• Features
  • In Philadelphia, Teacher Book Groups Are the Engines of Change

    By Kathleen Riley, Shira Cohen

    On a chilly day in the late fall of 2015, in the pews of the Old First Reformed United Church of Christ in the Old City Neighborhood of Philadelphia near the Delaware River, we sat, excited with anticipation, among nearly 200 participants at the second annual Philadelphia Caucus of Working Educators (WE) daylong convention. The nine members of our slate who would challenge existing union leadership in the upcoming election had just been announced and Ismael Jimenez, the nominee for vice president of high schools, took the mic:
    We need to start shifting this paradigm. This paradigm that has us disengaged. Powerless. Beholden to interests that aren’t ours. They are treating us like objects. Things just happen to us. No longer can we sit in complacency. The victory that I’m talking about isn’t just a PFT [Philadelphia Federation of Teachers] election. This is a means to an end. And the end is justice.

  • Black Boys in White Spaces

    One Mom’s Reflection

    By Dyan Watson

    Right away I recognized her. Ruby Bridges. The courageous girl who defied white racists and became the first to integrate an all-white elementary school. My 7-year-old son pulled a handout out of his backpack with her face on it. He is in a bilingual, two-way immersion program at our local elementary school. As is our custom on Friday, we emptied his backpack and sorted the contents. We determined what needed to be recycled, what would be hung on our whiteboard, and what needed to be stored in my Things-to-take-care-of box by the fridge. I smiled, because as a former history teacher and lover of Black history, I was happy to see my son learning about this important historical moment. And then, I took a closer look and saw that it was in Spanish. I was elated as it dawned on me that my son truly is emergent bilingual. “Caleb, what’s this about? Did you read this in school?”

  • Beyond the Travel Ban

    Refugee Educational Prospects in the Era of Trump

    By Michelle Bellino

    In May 2016, while I was carrying out ethnographic research in the Kakuma Refugee Camp in Kenya, a Form 4 (12th grade) history teacher asked me if I would teach his students about U.S. democracy. We flipped through the history and government textbook to one of the last chapters where the national curriculum outlined political systems in Kenya, England, India, and the United States. It was a peculiar moment to put the U.S. democratic system on display.

  • Free Ignoring Diversity, Undermining Equity

    NCTQ and Elementary Literacy Instruction

    By Katherine Crawford-Garrett

    NCTQ, which claims to “provide an alternative national voice to existing teacher organizations and to build the case for a comprehensive reform agenda that would challenge the current structure and regulation of the profession,” was created by the Thomas B. Fordham Foundation in 2000 and incorporated in 2001 as a policy response to a perception that colleges of education were not adequately preparing teachers. According to education historian and NCTQ critic Diane Ravitch, the conservative members of the Thomas B. Fordham foundation perceived teacher training as problematic due to an overemphasis on social justice and a lack of focus on basic academic skills and abilities. Thus, NCTQ was originally founded as an entity through which to encourage alternative certification and circumvent colleges of education. Indeed, early on, NCTQ was closely connected to ABCTE (American Board for the Certification of Teacher Excellence), which created a series of tests that potential teachers could pass in order to bypass teacher education programs altogether by paying $1,995.00.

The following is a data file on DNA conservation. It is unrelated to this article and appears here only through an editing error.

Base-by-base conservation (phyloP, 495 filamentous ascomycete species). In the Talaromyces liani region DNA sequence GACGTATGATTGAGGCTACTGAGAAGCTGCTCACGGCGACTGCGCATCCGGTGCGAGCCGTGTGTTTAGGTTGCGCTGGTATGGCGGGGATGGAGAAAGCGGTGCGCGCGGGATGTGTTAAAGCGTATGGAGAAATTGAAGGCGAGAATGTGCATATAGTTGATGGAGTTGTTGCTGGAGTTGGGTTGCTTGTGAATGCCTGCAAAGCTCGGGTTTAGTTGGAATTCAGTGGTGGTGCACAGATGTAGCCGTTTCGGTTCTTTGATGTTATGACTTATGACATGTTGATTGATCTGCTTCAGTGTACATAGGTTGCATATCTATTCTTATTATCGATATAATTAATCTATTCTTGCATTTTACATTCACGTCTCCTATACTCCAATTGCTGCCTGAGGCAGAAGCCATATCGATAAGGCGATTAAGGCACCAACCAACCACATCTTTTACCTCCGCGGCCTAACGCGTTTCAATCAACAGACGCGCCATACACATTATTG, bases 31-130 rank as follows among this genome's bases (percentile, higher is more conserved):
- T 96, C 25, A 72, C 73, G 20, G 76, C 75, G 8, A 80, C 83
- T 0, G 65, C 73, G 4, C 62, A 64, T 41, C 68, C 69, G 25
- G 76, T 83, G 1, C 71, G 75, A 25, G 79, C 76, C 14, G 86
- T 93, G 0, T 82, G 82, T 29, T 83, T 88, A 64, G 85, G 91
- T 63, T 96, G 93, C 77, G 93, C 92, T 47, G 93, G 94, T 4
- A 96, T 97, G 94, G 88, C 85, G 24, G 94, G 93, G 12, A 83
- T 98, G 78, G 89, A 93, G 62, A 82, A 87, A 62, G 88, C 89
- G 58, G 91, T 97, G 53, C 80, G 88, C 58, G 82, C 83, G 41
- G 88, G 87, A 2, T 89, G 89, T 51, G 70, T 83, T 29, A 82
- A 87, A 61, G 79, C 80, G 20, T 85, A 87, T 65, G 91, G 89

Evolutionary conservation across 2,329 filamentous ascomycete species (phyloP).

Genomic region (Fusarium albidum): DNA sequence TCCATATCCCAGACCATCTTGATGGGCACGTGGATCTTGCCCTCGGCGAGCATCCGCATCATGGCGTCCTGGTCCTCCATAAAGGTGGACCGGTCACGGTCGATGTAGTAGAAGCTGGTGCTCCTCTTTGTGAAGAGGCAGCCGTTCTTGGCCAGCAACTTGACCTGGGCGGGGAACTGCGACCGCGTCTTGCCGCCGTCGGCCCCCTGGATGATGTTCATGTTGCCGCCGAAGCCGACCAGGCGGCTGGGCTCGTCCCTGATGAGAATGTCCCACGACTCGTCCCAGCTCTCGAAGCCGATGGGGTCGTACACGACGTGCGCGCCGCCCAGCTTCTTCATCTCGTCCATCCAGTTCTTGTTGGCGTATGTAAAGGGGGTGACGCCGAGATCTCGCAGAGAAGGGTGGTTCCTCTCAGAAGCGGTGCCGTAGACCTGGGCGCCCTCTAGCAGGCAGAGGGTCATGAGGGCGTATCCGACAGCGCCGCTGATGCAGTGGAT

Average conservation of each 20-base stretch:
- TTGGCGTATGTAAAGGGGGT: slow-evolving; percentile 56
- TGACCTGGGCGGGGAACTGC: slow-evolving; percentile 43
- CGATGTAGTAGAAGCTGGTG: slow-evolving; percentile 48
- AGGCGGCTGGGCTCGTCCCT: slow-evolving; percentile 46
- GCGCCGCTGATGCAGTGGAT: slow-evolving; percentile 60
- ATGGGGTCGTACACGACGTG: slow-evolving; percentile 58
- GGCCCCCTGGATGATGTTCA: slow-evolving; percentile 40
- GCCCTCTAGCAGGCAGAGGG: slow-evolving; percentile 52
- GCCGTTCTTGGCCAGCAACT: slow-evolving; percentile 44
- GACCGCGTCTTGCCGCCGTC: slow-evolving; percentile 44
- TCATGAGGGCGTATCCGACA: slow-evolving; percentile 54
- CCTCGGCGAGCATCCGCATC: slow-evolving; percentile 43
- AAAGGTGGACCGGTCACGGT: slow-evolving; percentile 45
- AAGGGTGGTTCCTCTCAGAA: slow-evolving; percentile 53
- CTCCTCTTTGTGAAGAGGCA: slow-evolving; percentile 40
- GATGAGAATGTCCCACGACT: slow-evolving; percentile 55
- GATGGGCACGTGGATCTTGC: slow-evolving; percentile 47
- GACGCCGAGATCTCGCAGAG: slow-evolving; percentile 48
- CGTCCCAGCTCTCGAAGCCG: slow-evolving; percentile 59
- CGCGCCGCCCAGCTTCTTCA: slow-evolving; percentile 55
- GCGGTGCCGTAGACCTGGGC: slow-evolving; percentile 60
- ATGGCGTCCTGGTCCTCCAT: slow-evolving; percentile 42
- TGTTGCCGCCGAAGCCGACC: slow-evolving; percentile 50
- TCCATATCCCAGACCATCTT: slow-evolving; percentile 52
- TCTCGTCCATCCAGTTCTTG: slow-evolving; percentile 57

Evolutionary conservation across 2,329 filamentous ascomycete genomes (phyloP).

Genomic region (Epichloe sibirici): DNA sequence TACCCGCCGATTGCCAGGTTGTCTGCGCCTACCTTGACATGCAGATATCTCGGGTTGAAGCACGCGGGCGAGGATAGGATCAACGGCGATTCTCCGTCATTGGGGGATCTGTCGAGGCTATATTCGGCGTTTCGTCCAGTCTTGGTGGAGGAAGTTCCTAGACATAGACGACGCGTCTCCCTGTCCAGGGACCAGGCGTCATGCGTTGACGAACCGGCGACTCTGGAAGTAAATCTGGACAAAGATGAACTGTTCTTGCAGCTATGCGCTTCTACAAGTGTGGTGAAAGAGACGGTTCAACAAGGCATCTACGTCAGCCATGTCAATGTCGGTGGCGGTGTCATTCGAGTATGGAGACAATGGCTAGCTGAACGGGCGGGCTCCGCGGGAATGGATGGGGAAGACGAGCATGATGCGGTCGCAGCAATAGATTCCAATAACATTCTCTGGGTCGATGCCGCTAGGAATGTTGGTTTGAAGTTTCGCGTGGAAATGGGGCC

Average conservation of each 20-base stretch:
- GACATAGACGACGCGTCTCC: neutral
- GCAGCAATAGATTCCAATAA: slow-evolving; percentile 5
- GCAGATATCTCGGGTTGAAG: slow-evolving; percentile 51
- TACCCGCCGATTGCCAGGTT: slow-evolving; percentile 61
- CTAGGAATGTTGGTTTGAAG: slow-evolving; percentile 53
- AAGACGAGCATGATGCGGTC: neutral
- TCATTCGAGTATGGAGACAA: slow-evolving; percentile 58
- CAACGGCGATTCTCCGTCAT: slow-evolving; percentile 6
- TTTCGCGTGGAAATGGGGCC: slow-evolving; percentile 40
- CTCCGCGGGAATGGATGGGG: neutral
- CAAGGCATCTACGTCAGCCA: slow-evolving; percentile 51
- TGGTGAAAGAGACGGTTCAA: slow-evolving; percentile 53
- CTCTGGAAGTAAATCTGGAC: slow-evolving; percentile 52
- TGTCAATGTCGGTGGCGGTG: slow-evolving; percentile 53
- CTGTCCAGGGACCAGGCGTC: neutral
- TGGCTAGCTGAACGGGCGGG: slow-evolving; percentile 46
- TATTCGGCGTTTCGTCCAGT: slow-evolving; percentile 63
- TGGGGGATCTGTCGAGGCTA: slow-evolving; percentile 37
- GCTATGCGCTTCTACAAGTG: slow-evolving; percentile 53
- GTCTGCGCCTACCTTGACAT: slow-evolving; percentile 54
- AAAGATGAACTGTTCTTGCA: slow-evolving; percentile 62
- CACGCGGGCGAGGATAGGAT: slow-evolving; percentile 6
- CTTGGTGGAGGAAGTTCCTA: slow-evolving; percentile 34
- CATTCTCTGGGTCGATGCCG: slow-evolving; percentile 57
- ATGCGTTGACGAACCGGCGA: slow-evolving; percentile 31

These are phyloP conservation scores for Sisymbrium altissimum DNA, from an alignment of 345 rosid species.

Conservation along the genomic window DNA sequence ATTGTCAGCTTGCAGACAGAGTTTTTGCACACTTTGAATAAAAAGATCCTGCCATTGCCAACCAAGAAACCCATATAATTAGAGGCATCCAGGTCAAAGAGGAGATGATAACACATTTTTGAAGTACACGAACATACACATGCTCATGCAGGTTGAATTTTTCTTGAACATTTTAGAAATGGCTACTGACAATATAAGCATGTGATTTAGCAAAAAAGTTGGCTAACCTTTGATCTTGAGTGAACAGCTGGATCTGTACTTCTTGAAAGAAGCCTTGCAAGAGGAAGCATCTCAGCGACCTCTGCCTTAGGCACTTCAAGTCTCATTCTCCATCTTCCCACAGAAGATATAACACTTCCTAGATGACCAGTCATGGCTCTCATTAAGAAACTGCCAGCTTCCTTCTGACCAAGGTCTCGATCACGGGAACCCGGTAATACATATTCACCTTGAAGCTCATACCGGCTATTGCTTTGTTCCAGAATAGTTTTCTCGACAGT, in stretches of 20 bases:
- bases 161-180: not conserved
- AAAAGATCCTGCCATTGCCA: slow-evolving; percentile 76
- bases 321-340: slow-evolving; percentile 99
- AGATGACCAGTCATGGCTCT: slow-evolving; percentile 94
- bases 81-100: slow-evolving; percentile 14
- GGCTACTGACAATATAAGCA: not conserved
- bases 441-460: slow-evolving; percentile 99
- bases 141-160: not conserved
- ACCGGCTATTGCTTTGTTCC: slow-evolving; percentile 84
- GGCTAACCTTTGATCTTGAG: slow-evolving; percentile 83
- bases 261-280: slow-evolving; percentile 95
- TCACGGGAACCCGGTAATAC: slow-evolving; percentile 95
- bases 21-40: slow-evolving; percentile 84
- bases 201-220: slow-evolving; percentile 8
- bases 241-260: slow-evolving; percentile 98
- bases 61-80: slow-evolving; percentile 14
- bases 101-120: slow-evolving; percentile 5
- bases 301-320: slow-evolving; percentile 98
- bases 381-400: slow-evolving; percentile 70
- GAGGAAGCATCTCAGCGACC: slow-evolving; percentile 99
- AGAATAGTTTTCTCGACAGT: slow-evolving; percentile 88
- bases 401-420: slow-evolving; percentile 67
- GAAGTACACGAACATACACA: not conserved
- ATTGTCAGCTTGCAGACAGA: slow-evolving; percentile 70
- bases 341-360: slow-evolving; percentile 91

• Departments Free
    Education Action
  • The Teacher Uprising of 2018

    By Bob Peterson
  • Commentary
  • Climate Change, Gender, and Nuclear Bombs

    Column: Earth, Justice, and Our Classrooms

    By Bill Bigelow
  • Resources
  • Our picks for books, videos, websites, and other social justice education resources.

Climate Change, Gender, and Nuclear Bombs

Column: Earth, Justice, and Our Classrooms
Climate Change, Gender, and Nuclear Bombs

In the spring 2011 issue of Rethinking Schools we editorialized about the immense gulf between our terrible environmental crisis — especially the climate crisis — and the adequacy of schools’ curricular response. Seven years later, we still see this gap between crisis and curriculum — which is why we are launching this regular “Earth, Justice, and Our Classrooms” column: to offer encouragement and resources for teachers to help students explore the roots and consequences of the crisis and figure out how to respond.

At the urging of teachers, parents, students, and community activists, in the spring of 2016 the Portland, Oregon, school board passed a sweeping climate justice resolution. A key part of the resolution states, “All Portland Public Schools students should develop confidence and passion when it comes to making a positive difference in society, and come to see themselves as activists and leaders for social and environmental justice — especially through seeing the diversity of people around the world who are fighting the root causes of climate change.”

The resolution calls on teachers “to investigate the unequal effects of climate change and to consistently apply an equity lens as we shape our response to this crisis.”

As with so much else in the world, gender is one of the crucial variables determining how the climate crisis affects us.

Catherine Pearson’s short, classroom-friendly HuffPost article, “Why Climate Change Is a Women’s Issue,” summarizes how many of the key features of climate change — drought and uncertain rainfall, rising sea levels, more frequent superstorms, spread of new viruses, rising temperatures, and worsening air quality — often hit women harder than men. Women in poor countries spend more of their time finding water and collecting fuel. For a host of reasons, women are much more likely than men to be killed in natural disasters, and much more vulnerable to the rape and abuse that so often follow the trauma of climate-related hurricanes, floods, or wildfires. Most of the world’s farmers are women, and the ravages of climate change more quickly upend their lives. Rising temperatures worsen air pollution, which can cause respiratory distress for pregnant women and lead to low infant birth weight. And on and on. Of course, women are not only the victims of climate change, but also some of its most formidable opponents. Around the world, women activists are on the front line of the fight against the oppressive systems hastening our climate crisis.